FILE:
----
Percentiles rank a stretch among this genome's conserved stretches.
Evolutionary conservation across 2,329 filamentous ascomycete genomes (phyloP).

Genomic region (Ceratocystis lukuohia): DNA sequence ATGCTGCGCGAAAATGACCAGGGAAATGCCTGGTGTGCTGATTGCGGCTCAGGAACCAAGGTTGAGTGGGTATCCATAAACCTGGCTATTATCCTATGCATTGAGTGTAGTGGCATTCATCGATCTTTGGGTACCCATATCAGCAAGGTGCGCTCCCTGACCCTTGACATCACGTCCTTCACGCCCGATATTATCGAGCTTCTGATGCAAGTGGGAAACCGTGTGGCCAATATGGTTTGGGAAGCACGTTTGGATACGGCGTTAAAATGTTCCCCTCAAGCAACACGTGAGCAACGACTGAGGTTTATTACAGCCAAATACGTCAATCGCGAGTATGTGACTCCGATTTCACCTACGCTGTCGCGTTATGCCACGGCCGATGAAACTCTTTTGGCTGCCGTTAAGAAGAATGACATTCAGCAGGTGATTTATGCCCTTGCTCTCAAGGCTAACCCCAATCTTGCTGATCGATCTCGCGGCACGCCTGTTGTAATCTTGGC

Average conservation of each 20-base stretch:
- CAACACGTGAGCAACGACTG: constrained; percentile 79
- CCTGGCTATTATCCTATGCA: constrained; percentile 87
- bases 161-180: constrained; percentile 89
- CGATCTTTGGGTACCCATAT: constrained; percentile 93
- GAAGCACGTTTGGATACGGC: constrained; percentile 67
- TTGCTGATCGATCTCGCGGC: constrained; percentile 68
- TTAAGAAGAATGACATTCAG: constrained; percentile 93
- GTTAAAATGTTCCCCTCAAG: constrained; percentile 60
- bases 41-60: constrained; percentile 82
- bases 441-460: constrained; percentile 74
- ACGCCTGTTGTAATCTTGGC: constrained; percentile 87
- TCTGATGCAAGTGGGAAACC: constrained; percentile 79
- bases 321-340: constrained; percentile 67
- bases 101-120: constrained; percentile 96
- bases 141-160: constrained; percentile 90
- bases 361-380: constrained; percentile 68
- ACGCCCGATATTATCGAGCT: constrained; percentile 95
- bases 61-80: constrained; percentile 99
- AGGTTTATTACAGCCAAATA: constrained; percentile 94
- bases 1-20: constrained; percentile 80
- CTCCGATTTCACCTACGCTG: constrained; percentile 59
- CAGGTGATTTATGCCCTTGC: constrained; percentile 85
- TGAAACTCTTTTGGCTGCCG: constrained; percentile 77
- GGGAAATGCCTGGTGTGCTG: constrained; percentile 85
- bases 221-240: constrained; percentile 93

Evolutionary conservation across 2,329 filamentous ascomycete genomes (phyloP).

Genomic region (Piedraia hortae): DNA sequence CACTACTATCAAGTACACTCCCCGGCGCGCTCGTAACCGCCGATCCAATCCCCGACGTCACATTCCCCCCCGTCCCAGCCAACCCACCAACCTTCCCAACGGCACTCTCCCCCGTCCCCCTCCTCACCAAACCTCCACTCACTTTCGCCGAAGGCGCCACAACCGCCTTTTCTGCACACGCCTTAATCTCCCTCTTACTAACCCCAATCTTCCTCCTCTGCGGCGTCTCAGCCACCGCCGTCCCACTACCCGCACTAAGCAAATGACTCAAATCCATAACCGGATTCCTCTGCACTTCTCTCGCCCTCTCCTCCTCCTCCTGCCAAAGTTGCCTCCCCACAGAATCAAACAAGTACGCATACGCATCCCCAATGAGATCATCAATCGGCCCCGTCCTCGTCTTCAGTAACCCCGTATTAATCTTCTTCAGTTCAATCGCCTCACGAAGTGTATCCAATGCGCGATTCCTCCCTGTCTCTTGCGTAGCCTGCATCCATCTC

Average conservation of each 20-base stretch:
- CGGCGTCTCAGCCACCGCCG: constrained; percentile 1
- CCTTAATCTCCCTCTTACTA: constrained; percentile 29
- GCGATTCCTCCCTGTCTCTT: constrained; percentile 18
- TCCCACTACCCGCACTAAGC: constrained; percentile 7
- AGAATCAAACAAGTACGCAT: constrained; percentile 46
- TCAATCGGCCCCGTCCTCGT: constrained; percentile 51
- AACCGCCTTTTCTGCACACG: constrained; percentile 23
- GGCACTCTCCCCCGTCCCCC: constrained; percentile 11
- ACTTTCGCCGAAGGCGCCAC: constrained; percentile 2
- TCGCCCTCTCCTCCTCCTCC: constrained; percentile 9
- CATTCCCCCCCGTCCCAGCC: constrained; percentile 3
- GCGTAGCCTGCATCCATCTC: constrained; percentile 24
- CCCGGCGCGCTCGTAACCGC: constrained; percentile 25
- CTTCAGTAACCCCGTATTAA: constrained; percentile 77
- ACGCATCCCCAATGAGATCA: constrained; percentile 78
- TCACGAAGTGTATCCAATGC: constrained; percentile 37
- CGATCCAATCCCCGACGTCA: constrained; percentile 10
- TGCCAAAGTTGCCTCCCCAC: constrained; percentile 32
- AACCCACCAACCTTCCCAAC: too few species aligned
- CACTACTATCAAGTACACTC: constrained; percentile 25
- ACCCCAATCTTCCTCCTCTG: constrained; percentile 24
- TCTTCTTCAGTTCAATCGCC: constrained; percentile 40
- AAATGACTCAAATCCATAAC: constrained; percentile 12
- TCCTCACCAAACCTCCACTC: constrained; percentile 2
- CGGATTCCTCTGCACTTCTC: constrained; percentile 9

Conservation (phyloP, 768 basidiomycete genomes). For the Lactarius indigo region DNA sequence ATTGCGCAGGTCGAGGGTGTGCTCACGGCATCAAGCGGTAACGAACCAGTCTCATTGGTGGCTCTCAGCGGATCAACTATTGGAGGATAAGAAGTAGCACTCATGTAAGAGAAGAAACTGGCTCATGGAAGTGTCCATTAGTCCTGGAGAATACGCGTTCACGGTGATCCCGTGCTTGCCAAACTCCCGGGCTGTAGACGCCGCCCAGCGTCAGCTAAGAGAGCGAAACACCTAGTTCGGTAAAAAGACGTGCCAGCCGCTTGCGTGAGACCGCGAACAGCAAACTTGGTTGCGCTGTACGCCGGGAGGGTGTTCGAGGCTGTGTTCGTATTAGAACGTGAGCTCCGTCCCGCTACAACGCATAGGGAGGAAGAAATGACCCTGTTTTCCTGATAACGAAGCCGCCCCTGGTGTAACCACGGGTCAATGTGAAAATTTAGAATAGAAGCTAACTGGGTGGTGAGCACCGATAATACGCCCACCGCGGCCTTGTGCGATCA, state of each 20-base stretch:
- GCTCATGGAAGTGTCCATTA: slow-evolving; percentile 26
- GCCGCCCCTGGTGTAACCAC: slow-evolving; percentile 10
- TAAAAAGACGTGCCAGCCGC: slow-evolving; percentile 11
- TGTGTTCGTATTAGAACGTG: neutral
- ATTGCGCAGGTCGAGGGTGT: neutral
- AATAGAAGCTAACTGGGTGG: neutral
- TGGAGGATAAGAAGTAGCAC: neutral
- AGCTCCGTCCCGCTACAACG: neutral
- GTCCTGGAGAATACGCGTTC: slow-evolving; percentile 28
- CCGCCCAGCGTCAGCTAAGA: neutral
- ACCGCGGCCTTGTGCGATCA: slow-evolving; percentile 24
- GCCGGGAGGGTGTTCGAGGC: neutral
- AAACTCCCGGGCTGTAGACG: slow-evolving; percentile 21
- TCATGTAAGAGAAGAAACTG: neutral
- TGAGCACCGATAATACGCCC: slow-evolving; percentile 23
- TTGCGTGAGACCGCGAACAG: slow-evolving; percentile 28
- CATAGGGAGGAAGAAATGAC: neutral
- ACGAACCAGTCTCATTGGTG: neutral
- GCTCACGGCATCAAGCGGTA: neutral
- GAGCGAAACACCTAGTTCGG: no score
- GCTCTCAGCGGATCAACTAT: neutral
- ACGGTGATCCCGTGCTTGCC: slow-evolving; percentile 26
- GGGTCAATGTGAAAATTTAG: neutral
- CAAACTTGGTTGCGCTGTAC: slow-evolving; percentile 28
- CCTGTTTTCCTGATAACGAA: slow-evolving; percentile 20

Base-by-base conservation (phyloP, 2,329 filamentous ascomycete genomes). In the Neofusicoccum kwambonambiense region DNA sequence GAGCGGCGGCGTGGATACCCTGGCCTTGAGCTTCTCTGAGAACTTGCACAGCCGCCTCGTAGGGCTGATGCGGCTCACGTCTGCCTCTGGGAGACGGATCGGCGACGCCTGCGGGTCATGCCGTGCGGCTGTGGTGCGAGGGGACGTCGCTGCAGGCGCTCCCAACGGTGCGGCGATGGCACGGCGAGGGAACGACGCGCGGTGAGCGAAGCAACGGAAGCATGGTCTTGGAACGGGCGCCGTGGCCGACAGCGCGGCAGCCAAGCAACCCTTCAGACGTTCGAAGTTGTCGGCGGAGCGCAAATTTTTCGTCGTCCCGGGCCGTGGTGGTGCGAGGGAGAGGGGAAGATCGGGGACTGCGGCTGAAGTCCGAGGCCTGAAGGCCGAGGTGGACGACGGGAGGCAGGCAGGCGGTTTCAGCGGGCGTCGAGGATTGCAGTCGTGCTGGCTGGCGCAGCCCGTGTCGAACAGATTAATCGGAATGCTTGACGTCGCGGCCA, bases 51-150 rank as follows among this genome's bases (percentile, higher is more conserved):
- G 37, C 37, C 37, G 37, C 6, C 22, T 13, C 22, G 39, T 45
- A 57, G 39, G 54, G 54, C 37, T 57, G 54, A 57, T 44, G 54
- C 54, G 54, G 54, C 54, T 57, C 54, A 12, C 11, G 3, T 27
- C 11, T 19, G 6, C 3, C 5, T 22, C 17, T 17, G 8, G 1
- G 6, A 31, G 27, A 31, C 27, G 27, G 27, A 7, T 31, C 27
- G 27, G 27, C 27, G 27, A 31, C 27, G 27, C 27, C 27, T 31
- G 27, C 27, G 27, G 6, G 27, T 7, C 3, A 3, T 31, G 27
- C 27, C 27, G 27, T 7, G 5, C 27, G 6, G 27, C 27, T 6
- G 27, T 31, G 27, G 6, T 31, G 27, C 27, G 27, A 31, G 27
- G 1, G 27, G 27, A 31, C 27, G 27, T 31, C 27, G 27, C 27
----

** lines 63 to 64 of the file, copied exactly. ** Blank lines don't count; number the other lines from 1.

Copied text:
- ATTGCGCAGGTCGAGGGTGT: neutral
- AATAGAAGCTAACTGGGTGG: neutral